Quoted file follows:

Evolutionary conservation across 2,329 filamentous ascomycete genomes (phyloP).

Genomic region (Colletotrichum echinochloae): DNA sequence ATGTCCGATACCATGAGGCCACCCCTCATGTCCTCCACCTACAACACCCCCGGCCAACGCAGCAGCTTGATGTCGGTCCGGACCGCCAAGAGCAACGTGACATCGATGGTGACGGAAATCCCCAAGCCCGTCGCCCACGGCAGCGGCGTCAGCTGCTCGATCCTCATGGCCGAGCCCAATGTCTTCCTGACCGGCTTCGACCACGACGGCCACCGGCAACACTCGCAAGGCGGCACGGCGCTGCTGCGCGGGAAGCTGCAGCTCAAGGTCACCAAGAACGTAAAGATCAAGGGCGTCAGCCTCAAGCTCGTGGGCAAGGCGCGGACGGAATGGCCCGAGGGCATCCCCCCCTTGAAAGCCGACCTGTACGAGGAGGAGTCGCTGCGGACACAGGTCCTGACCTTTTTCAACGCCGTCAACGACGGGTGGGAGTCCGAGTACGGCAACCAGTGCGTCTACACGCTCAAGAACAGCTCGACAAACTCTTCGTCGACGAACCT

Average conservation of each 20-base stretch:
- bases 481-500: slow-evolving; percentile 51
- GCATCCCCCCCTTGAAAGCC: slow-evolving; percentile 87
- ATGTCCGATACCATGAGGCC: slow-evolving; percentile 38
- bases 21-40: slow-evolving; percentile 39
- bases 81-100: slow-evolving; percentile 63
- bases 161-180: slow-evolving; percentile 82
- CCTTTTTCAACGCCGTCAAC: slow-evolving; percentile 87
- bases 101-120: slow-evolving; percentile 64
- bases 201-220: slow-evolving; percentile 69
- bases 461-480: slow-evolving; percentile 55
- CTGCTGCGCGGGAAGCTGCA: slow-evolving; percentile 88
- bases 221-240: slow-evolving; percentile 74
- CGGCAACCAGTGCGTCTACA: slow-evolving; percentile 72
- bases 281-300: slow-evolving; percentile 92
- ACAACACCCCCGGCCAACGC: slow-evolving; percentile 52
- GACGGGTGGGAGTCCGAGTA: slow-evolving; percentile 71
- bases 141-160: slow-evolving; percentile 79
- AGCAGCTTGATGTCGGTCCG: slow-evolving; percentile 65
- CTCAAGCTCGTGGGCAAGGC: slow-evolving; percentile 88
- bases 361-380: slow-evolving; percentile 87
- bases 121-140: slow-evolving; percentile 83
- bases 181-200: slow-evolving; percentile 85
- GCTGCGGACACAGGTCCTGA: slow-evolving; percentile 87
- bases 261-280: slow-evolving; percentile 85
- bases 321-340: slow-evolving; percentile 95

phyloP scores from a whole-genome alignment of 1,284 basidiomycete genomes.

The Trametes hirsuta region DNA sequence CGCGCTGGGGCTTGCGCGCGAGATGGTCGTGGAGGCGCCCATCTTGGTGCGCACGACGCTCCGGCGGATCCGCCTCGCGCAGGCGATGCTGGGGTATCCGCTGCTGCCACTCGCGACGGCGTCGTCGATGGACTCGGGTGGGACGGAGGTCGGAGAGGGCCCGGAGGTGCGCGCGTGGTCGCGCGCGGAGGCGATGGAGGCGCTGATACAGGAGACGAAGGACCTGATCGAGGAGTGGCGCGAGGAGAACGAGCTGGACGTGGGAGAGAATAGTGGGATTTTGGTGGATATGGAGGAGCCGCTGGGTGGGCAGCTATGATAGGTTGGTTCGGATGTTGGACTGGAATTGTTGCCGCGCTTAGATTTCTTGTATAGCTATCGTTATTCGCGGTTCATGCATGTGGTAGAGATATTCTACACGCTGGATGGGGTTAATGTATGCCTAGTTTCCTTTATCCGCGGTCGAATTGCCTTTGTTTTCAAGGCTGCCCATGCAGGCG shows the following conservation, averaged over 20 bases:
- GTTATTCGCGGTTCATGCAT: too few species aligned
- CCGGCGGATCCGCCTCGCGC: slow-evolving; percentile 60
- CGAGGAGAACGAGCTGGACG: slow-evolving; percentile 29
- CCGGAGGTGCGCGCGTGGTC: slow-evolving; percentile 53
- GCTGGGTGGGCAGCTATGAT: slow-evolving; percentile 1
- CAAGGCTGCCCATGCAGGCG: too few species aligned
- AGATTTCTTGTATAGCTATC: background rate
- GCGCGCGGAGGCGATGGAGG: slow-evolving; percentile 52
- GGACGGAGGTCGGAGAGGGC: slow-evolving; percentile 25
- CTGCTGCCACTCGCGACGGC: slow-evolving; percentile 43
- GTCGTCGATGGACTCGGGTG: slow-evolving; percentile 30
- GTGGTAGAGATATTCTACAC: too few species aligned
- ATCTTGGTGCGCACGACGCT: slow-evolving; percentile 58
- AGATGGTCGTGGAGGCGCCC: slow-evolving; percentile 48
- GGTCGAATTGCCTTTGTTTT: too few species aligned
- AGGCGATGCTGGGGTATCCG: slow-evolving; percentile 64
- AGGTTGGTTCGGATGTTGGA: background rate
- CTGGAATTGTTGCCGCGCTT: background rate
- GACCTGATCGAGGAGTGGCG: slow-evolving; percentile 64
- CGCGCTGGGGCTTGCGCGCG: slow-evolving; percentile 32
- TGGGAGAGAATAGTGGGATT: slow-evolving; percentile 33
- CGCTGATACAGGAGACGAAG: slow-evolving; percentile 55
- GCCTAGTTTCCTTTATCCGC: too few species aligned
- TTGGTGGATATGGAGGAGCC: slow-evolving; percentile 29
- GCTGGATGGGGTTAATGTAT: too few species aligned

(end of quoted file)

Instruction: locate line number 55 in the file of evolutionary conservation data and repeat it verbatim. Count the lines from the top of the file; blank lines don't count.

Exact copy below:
- GCTGGATGGGGTTAATGTAT: too few species aligned